When Michael Cohen appears before Congress in the coming weeks, he plans to describe details of life inside the Trump Organization boardroom that he witnessed firsthand for nearly a decade, his lawyer told ABC News.
(WASHINGTON) — When Michael Cohen appears before Congress in the coming weeks, he plans to describe details of life inside the Trump Organization boardroom that he witnessed firsthand for nearly a decade, his lawyer told ABC News.
“He needs to tell his personal story to the American people,” Lanny Davis, Cohen’s attorney, said in a wide-ranging interview for the second episode of “The Investigation,” a new podcast focused on the probe led by special counsel Robert Mueller.
“And when he does,” Davis added, “you’re going to hear personal, front-line experiences of memories, and incidents, and conduct, and comments that Donald Trump said over that 10-year time period behind closed doors that, to me when I first heard Michael tell me all this, even as much as I knew about Trump that was negative, was chilling.”
Cohen has pledged to appear before closed sessions of the House and Senate intelligence committees and in a public session of the House Oversight and Government Reform Committee before he reports for a federal prison sentence on March 6.
Davis shared for the first time with ABC News details about the topics Cohen plans to cover when he finally appears. Davis said that while Cohen cannot talk about subjects vital to the special counsel investigation, he can describe his life at Trump’s side, where he spent years as a lawyer and fixer.
He said the issue Cohen “can speak to better than anyone” is President Donald Trump’s character.
Davis said that lawmakers will hear “how he speaks in bigoted words in private, which Michael Cohen will tell you.”
“He treats people badly,” the veteran Washington, D.C., attorney continued. “He has no moral character in defrauding people in his businesses, and going bankrupt, and taking cash out, and putting people out of work. He lacks the moral compass that we expect in our presidents.”
Cohen pleaded guilty in August to six felonies associated with his personal business dealings, including tax evasion and making false statements to a bank, and two felony campaign finance violations in connection with his role in arranging non-disclosure agreements during Trump’s campaign with two women who had claimed past affairs with the president.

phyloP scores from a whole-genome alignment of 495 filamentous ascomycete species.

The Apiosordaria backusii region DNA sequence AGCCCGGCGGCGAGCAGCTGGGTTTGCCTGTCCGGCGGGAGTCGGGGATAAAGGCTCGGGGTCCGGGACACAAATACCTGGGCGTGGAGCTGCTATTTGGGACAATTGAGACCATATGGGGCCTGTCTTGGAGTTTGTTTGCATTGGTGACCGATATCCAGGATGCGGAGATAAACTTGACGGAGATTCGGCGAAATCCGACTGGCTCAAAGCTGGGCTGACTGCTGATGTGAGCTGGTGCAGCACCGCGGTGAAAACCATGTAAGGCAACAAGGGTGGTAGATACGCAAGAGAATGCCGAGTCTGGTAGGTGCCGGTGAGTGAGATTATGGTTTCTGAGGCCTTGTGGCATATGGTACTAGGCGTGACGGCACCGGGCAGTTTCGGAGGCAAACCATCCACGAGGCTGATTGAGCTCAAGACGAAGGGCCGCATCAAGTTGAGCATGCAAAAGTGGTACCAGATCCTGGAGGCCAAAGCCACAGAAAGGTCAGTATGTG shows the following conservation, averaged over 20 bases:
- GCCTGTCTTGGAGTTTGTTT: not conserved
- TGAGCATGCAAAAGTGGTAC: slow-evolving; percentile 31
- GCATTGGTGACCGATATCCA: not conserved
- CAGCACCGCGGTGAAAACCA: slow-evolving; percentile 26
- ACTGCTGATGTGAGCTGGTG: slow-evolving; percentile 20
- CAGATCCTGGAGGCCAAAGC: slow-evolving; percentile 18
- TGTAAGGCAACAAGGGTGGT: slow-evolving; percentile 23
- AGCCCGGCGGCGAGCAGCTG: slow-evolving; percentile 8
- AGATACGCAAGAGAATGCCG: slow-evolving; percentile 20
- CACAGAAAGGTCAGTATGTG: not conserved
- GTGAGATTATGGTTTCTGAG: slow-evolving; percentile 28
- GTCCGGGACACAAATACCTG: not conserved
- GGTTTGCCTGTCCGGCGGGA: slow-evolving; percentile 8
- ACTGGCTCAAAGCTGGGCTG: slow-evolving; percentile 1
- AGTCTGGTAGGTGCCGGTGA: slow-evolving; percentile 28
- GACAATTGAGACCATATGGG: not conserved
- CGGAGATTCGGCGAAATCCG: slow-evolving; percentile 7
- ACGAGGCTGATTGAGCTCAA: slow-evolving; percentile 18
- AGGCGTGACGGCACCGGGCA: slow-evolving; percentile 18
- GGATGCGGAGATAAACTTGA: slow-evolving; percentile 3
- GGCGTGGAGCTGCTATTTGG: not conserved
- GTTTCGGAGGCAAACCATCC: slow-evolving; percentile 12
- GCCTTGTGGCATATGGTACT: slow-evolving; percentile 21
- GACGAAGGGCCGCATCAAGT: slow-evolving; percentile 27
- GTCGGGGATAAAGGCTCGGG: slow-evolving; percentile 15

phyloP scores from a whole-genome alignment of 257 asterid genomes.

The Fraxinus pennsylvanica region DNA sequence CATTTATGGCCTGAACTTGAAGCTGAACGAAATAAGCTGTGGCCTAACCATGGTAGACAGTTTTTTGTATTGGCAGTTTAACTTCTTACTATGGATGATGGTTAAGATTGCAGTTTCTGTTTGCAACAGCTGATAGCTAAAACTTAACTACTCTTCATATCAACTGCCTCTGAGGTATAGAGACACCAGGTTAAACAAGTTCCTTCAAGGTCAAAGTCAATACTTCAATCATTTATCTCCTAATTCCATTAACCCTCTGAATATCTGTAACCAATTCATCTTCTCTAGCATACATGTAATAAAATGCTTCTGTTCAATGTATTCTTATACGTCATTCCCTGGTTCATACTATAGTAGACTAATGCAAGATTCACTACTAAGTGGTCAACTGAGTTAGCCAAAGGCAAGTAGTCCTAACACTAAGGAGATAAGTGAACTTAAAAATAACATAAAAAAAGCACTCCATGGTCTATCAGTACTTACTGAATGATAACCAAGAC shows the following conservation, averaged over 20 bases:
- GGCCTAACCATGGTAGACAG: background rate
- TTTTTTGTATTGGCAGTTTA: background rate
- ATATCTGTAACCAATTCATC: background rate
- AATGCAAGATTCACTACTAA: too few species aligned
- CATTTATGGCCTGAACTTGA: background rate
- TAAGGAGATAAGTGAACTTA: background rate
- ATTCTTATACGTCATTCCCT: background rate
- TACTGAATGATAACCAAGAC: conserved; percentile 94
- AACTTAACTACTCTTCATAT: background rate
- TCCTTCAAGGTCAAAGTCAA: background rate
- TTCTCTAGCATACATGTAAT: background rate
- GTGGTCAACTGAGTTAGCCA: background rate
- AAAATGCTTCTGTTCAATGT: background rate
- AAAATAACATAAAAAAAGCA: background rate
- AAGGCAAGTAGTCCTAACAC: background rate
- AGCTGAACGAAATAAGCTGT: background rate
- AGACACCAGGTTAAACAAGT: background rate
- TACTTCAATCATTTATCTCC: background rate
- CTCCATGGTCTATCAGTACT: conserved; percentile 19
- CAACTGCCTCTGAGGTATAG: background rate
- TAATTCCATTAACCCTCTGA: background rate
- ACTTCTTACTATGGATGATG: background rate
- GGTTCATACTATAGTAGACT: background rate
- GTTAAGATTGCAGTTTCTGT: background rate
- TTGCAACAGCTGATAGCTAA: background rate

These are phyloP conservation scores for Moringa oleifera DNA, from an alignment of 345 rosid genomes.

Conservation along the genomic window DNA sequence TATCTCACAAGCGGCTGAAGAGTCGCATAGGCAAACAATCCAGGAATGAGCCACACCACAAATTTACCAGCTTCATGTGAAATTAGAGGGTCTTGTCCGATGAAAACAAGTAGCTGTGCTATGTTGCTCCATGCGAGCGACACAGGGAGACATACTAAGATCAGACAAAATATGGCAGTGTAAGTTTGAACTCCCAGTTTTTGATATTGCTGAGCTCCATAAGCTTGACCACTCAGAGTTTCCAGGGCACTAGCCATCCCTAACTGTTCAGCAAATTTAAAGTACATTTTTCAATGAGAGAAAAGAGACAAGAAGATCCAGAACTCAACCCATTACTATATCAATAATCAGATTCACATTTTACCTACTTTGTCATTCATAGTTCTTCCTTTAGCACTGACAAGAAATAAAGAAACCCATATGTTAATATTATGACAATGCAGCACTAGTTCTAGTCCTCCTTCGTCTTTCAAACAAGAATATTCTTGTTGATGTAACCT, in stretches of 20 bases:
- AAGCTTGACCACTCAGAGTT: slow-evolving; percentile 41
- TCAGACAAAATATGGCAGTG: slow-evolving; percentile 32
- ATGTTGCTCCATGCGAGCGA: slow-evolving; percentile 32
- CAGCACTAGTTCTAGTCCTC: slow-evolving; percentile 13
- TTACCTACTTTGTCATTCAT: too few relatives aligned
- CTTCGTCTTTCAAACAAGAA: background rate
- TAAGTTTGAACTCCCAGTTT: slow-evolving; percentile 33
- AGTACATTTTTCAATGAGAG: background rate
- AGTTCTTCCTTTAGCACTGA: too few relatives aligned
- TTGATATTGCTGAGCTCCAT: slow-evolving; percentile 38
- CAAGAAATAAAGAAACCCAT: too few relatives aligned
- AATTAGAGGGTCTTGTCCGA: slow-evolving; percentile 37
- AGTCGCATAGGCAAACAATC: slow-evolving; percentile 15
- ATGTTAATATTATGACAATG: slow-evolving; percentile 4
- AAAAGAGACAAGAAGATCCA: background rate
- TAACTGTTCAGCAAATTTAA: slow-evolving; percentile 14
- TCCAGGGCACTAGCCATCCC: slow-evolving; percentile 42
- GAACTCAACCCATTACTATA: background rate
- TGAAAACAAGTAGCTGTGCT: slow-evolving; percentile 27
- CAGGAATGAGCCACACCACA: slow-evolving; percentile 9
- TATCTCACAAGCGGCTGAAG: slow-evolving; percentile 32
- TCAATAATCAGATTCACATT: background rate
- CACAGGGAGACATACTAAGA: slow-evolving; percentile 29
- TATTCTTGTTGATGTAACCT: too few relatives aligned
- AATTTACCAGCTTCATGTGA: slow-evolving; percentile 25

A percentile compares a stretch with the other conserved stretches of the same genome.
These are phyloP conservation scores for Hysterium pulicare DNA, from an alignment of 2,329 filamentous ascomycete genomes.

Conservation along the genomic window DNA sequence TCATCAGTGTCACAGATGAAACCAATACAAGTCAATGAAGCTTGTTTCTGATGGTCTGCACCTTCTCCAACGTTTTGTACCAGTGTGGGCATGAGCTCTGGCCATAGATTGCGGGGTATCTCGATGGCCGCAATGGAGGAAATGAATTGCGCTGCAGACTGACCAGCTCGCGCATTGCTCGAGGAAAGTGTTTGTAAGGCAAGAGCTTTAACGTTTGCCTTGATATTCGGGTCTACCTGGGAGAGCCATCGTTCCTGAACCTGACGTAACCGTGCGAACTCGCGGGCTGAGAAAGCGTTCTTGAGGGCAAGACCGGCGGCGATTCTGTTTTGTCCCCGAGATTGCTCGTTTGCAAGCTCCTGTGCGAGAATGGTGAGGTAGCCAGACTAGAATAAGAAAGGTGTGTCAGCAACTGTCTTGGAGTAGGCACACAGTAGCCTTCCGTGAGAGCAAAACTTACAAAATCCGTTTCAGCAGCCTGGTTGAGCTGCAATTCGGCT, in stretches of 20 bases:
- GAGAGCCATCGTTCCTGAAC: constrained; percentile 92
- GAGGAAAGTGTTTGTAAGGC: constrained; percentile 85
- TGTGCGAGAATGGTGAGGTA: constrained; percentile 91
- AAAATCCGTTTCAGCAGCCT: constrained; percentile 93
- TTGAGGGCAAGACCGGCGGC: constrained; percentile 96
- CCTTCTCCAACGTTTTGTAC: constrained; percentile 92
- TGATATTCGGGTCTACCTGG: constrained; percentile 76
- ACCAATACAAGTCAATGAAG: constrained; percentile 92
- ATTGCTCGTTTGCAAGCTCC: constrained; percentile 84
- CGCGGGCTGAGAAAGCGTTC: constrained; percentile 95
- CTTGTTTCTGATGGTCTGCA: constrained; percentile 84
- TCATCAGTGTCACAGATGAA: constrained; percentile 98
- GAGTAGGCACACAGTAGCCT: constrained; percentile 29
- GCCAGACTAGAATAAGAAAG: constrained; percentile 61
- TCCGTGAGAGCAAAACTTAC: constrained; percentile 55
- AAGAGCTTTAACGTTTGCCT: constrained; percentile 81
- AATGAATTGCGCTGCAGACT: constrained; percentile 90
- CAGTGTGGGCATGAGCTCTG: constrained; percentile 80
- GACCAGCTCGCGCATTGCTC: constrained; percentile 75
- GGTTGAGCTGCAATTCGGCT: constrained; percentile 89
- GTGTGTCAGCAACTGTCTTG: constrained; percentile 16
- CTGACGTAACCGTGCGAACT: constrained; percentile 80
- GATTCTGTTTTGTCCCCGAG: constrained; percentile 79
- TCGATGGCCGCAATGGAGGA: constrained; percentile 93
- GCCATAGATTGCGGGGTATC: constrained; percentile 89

In November, he pleaded guilty to lying to Congress about a Moscow real estate project that Trump and his company pursued at the same time he was securing the GOP nomination in 2016. Cohen has on repeated occasions scheduled, and then canceled, appearances before Congress in recent weeks.
The president and his advisers have made no secret about how they plan to rebut claims made by Cohen, repeatedly describing him in media interviews as a dishonest broker who will say anything to try and reduce his impending prison sentence.
“The man is pathetic,” Trump lawyer Rudy Giuliani told ABC News Chief Anchor George Stephanopoulos in December on This Week.
“He knows the truth, I know the truth, others know the truth, and here is the truth: The people of the United States of America, people of the world, don’t believe what he is saying,” Giuliani continued. “The man doesn’t tell the truth.”
John Dowd, who once led Trump’s legal team, told “The Investigation” last week he thought Cohen “has done a great job of putting the rope around his neck.”
Davis compared such comments from the president and his team to mafia tactics. He took issue with a tweet from Trump describing Cohen as a “rat,” a euphemism for “snitch” that Davis said could put his client in danger when he reports to prison.
“Here’s the president of the United States, the top official in law enforcement and everything else in the United States, using Twitter to call a person who is cooperating with prosecutors a ‘rat,'” Davis said. “That in and of itself is an abuse of power that could lead to his ouster.”
Davis offered few clues about where he thought the special counsel investigation was headed, other than that he thought it held the potential to do damage to Trump. He dismissed the suggestion from Dowd that the investigation would not yield a report at all — a prediction Dowd made on the previous episode of “The Investigation.”
“It sounds like wishful thinking to me,” Davis said.
What he knows, Davis said, is that Cohen contributed “70 hours and seven days” of interviews with the Mueller team.
Davis said the team viewed that testimony to be “relevant, important, significant and it went to the core issues of the Mueller investigation. That’s what we know.”
Whether the public is ready to accept Davis’ portrait of Cohen as a changed man — “transformed” was his word — remains to be seen. While the special counsel did credit Cohen’s cooperation, prosecutors in the Southern District of New York were not as swayed.
“Any suggestion by Cohen that his meetings with law enforcement reflect a selfless and unprompted about-face are overstated,” the prosecutors wrote in their sentencing recommendation. “Had Cohen actually cooperated, it could have been fruitful.”
Davis has deep experience in the trenches of political scandal, combining his legal background with his expertise in public relations. He served as special counsel to President Bill Clinton, guiding him through a series of fractious political investigations, including an impeachment trial born out of his affair with White House intern Monica Lewinsky.
Davis, who spent 12 years representing Maryland in the Democratic National Committee, provided a harsh assessment of the Trump tenure, but also expressed some concern that Democrats risked overplaying their attacks on the president.
“We could overreach,” Davis said. “And we have a tendency, just like the Republicans, to follow the most extreme voices in our base. And there is a danger that we will do that.”